Not all forms of wall graffiti are acceptable – most are viewed as vandalism. But in the case of French street artist Patrick Commecy, homeowners actually invite him to paint on their walls.
Along with his team of muralists, he transforms boring, dull patches of wall into vibrant scenes, full of life. In fact unless you have a ‘before’ picture, you might not even realize it’s a painting.
Patrick and his team travel across France, painting hyper-realistic windows and balconies on bare walls that resemble the rest of the building. They dress up these painted windows with plants, birds and sometimes even rocks and waterfalls.
It all looks so real that it’s confusing for a moment – it’s hard to tell the difference between a real tree and the painted one.
The phenomenal artist works his magic in several ways, transforming plain walls into vibrant cafes, bakeries, playgrounds, schoolhouses and more. In some of his works, he also incorporates paintings of popular figures and influential people who belong to the town that he’s painting in.
You have to look closely at his murals to spot some of these people standing in a balcony or peeking through a window.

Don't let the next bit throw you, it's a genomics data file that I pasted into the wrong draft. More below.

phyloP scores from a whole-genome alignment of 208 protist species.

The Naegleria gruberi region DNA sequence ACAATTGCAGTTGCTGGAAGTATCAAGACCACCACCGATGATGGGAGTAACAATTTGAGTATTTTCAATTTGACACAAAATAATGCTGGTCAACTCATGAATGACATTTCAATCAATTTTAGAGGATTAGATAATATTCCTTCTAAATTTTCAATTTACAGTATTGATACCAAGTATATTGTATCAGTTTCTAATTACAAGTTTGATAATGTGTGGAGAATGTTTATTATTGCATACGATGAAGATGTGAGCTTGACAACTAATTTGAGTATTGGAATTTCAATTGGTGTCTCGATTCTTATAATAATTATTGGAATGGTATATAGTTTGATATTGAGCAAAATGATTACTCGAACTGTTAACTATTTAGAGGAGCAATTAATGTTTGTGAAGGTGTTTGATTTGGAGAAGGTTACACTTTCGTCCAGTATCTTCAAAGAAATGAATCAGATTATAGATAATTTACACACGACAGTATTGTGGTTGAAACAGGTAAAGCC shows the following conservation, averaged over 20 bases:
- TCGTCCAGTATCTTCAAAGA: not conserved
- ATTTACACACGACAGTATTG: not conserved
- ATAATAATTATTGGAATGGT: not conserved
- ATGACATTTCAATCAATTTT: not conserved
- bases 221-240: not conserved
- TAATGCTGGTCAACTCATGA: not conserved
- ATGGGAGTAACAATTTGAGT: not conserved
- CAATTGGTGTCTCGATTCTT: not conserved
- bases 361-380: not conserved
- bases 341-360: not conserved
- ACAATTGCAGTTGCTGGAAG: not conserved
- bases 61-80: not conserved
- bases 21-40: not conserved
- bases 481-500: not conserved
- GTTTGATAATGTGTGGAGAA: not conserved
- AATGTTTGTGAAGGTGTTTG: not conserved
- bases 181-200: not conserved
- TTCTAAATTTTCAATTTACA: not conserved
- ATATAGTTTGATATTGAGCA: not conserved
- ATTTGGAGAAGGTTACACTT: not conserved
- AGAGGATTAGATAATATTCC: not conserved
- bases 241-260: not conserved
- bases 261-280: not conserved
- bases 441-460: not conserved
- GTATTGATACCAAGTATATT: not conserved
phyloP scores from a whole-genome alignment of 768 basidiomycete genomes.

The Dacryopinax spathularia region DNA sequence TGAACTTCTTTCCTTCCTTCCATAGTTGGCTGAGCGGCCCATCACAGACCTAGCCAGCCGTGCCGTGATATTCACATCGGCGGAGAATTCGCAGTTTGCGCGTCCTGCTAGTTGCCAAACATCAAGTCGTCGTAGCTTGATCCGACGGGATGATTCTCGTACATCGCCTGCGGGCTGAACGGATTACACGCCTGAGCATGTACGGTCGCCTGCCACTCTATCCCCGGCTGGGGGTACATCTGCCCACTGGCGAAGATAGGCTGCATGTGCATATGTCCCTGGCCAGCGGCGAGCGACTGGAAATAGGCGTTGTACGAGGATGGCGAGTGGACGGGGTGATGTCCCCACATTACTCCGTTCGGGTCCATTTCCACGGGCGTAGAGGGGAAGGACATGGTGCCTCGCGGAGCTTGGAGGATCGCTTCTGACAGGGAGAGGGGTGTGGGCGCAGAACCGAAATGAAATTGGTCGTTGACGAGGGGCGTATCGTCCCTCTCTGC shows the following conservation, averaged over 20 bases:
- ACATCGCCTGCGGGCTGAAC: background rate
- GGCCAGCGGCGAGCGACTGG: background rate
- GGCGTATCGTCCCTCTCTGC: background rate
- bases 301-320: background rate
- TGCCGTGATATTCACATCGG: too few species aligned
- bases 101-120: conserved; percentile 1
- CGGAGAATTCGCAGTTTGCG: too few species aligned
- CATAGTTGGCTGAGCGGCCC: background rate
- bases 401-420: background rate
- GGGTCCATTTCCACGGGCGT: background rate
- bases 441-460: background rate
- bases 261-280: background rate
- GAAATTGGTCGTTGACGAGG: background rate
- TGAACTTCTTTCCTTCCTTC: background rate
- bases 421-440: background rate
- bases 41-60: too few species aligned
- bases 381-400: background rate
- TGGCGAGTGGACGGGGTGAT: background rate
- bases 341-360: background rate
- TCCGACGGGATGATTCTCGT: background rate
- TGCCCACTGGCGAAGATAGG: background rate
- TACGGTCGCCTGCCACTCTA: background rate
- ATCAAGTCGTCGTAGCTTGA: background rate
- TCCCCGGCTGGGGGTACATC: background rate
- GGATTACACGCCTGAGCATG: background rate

For instance, on the side of the first Guides Office, within view of Mont Blanc, he painted a mural depicting 20 pioneers of mountaineering.
In the city of Montpellier, he used the ‘trompe l’oeil’ technique on a building, featuring six famous figures and residents from the city, including chemist Antoine Jerome Balard who discovered bromine.
The murals are fun, educational and surprisingly easy to maintain. People of all ages are entertained by Patrick’s art, which is now becoming a major tourist attraction as well.
Residents of the various towns that he’s painted in, admit that his work has improved the quality of their lives, by highlighting their identity and history.
All over France, Patrick is being regarded as a hero – giving ‘facelifts’ to otherwise obscure towns and improving their brand image.
Robocop, tiny urban alleys, and gremlins are all just a part of the fascinating prop and miniature set collection held at the Musée Miniature et Cinéma.
Founded by miniature setting artist Dan Ohlmann, the museum holds over a thousand pieces of down-scaled locations such as a school room and a fully-furnished dining room which are so detailed that they could pass for their full-size inspirations.
The site also includes such tiny tchotchkes as carved matchsticks, chiseled egg shells, and micro-origami.
In addition to all of the tiny pieces of sculpture the museum’s other focus is on special effects and creatures from the movies.
In this section of the museum visitors can see props and costumes from such films as I, Robot, Stuart Little, and Hellboy.
Even with all of the micro amazements, the excitement the Musée Miniature et Cinéma is immense.